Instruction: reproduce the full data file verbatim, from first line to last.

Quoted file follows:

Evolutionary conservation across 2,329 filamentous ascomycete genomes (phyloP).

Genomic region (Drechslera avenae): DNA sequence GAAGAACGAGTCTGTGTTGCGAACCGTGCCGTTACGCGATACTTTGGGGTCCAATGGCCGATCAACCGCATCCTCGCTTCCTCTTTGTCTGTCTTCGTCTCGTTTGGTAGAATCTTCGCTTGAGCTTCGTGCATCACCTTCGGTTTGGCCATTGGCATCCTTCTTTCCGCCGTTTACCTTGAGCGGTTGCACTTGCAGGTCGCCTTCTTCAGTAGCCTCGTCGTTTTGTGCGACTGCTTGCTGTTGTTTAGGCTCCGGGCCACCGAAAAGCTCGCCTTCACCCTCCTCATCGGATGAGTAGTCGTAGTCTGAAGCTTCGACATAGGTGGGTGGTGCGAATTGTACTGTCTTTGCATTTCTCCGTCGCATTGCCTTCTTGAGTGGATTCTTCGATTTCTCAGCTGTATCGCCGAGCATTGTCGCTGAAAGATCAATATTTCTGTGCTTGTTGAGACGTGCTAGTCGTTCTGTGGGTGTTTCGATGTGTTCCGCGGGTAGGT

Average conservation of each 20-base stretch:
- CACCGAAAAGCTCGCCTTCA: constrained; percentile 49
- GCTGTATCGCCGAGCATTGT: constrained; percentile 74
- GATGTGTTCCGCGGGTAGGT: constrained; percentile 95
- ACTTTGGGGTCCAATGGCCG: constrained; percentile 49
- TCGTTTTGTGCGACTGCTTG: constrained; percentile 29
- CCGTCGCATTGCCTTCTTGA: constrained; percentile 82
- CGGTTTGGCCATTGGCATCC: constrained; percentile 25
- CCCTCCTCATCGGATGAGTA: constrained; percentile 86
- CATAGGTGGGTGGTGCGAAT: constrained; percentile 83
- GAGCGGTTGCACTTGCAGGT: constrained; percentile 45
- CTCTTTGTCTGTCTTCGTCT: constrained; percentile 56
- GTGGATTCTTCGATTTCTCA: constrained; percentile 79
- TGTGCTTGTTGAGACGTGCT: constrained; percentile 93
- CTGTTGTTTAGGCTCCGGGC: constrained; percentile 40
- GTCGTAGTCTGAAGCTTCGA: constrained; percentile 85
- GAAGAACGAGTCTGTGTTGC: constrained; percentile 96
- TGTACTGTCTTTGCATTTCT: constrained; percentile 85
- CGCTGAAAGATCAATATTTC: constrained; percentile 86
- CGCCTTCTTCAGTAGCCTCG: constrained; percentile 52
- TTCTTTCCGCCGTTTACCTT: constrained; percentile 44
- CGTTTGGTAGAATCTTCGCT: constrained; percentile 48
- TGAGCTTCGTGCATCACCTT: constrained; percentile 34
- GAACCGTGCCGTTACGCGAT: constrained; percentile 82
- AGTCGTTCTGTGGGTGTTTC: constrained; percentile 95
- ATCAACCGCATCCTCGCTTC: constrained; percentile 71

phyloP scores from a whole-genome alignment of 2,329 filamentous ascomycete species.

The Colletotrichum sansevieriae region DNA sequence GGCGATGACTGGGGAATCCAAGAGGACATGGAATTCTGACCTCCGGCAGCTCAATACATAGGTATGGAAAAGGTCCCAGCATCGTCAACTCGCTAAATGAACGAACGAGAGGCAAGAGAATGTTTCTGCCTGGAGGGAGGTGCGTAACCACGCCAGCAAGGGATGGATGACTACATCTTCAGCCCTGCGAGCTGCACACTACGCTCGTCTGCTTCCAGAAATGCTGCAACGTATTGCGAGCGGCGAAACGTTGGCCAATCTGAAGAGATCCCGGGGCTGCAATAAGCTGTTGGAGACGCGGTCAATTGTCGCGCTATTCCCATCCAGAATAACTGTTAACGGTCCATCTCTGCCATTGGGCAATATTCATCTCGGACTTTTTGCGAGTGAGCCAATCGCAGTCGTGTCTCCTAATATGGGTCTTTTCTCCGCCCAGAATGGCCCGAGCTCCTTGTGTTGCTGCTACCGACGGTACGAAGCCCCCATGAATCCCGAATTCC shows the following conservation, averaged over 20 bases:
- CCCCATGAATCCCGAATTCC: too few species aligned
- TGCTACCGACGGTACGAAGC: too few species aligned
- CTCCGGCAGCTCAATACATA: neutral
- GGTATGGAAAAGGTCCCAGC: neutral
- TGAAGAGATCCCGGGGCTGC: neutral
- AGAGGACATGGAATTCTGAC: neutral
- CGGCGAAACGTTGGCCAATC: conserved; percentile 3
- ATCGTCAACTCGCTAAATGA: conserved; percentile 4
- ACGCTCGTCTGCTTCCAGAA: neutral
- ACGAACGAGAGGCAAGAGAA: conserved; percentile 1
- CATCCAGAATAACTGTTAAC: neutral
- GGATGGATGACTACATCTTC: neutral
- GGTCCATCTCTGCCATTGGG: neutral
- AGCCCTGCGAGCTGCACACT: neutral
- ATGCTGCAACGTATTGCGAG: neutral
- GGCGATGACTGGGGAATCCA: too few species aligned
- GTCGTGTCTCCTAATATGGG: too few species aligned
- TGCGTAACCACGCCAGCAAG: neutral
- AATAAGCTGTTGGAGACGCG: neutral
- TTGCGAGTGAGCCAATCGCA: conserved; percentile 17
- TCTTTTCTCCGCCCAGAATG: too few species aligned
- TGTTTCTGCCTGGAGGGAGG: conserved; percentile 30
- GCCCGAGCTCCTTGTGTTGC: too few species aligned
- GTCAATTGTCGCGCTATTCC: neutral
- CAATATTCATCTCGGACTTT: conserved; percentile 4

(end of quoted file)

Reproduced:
Evolutionary conservation across 2,329 filamentous ascomycete genomes (phyloP).

Genomic region (Drechslera avenae): DNA sequence GAAGAACGAGTCTGTGTTGCGAACCGTGCCGTTACGCGATACTTTGGGGTCCAATGGCCGATCAACCGCATCCTCGCTTCCTCTTTGTCTGTCTTCGTCTCGTTTGGTAGAATCTTCGCTTGAGCTTCGTGCATCACCTTCGGTTTGGCCATTGGCATCCTTCTTTCCGCCGTTTACCTTGAGCGGTTGCACTTGCAGGTCGCCTTCTTCAGTAGCCTCGTCGTTTTGTGCGACTGCTTGCTGTTGTTTAGGCTCCGGGCCACCGAAAAGCTCGCCTTCACCCTCCTCATCGGATGAGTAGTCGTAGTCTGAAGCTTCGACATAGGTGGGTGGTGCGAATTGTACTGTCTTTGCATTTCTCCGTCGCATTGCCTTCTTGAGTGGATTCTTCGATTTCTCAGCTGTATCGCCGAGCATTGTCGCTGAAAGATCAATATTTCTGTGCTTGTTGAGACGTGCTAGTCGTTCTGTGGGTGTTTCGATGTGTTCCGCGGGTAGGT

Average conservation of each 20-base stretch:
- CACCGAAAAGCTCGCCTTCA: constrained; percentile 49
- GCTGTATCGCCGAGCATTGT: constrained; percentile 74
- GATGTGTTCCGCGGGTAGGT: constrained; percentile 95
- ACTTTGGGGTCCAATGGCCG: constrained; percentile 49
- TCGTTTTGTGCGACTGCTTG: constrained; percentile 29
- CCGTCGCATTGCCTTCTTGA: constrained; percentile 82
- CGGTTTGGCCATTGGCATCC: constrained; percentile 25
- CCCTCCTCATCGGATGAGTA: constrained; percentile 86
- CATAGGTGGGTGGTGCGAAT: constrained; percentile 83
- GAGCGGTTGCACTTGCAGGT: constrained; percentile 45
- CTCTTTGTCTGTCTTCGTCT: constrained; percentile 56
- GTGGATTCTTCGATTTCTCA: constrained; percentile 79
- TGTGCTTGTTGAGACGTGCT: constrained; percentile 93
- CTGTTGTTTAGGCTCCGGGC: constrained; percentile 40
- GTCGTAGTCTGAAGCTTCGA: constrained; percentile 85
- GAAGAACGAGTCTGTGTTGC: constrained; percentile 96
- TGTACTGTCTTTGCATTTCT: constrained; percentile 85
- CGCTGAAAGATCAATATTTC: constrained; percentile 86
- CGCCTTCTTCAGTAGCCTCG: constrained; percentile 52
- TTCTTTCCGCCGTTTACCTT: constrained; percentile 44
- CGTTTGGTAGAATCTTCGCT: constrained; percentile 48
- TGAGCTTCGTGCATCACCTT: constrained; percentile 34
- GAACCGTGCCGTTACGCGAT: constrained; percentile 82
- AGTCGTTCTGTGGGTGTTTC: constrained; percentile 95
- ATCAACCGCATCCTCGCTTC: constrained; percentile 71

phyloP scores from a whole-genome alignment of 2,329 filamentous ascomycete species.

The Colletotrichum sansevieriae region DNA sequence GGCGATGACTGGGGAATCCAAGAGGACATGGAATTCTGACCTCCGGCAGCTCAATACATAGGTATGGAAAAGGTCCCAGCATCGTCAACTCGCTAAATGAACGAACGAGAGGCAAGAGAATGTTTCTGCCTGGAGGGAGGTGCGTAACCACGCCAGCAAGGGATGGATGACTACATCTTCAGCCCTGCGAGCTGCACACTACGCTCGTCTGCTTCCAGAAATGCTGCAACGTATTGCGAGCGGCGAAACGTTGGCCAATCTGAAGAGATCCCGGGGCTGCAATAAGCTGTTGGAGACGCGGTCAATTGTCGCGCTATTCCCATCCAGAATAACTGTTAACGGTCCATCTCTGCCATTGGGCAATATTCATCTCGGACTTTTTGCGAGTGAGCCAATCGCAGTCGTGTCTCCTAATATGGGTCTTTTCTCCGCCCAGAATGGCCCGAGCTCCTTGTGTTGCTGCTACCGACGGTACGAAGCCCCCATGAATCCCGAATTCC shows the following conservation, averaged over 20 bases:
- CCCCATGAATCCCGAATTCC: too few species aligned
- TGCTACCGACGGTACGAAGC: too few species aligned
- CTCCGGCAGCTCAATACATA: neutral
- GGTATGGAAAAGGTCCCAGC: neutral
- TGAAGAGATCCCGGGGCTGC: neutral
- AGAGGACATGGAATTCTGAC: neutral
- CGGCGAAACGTTGGCCAATC: conserved; percentile 3
- ATCGTCAACTCGCTAAATGA: conserved; percentile 4
- ACGCTCGTCTGCTTCCAGAA: neutral
- ACGAACGAGAGGCAAGAGAA: conserved; percentile 1
- CATCCAGAATAACTGTTAAC: neutral
- GGATGGATGACTACATCTTC: neutral
- GGTCCATCTCTGCCATTGGG: neutral
- AGCCCTGCGAGCTGCACACT: neutral
- ATGCTGCAACGTATTGCGAG: neutral
- GGCGATGACTGGGGAATCCA: too few species aligned
- GTCGTGTCTCCTAATATGGG: too few species aligned
- TGCGTAACCACGCCAGCAAG: neutral
- AATAAGCTGTTGGAGACGCG: neutral
- TTGCGAGTGAGCCAATCGCA: conserved; percentile 17
- TCTTTTCTCCGCCCAGAATG: too few species aligned
- TGTTTCTGCCTGGAGGGAGG: conserved; percentile 30
- GCCCGAGCTCCTTGTGTTGC: too few species aligned
- GTCAATTGTCGCGCTATTCC: neutral
- CAATATTCATCTCGGACTTT: conserved; percentile 4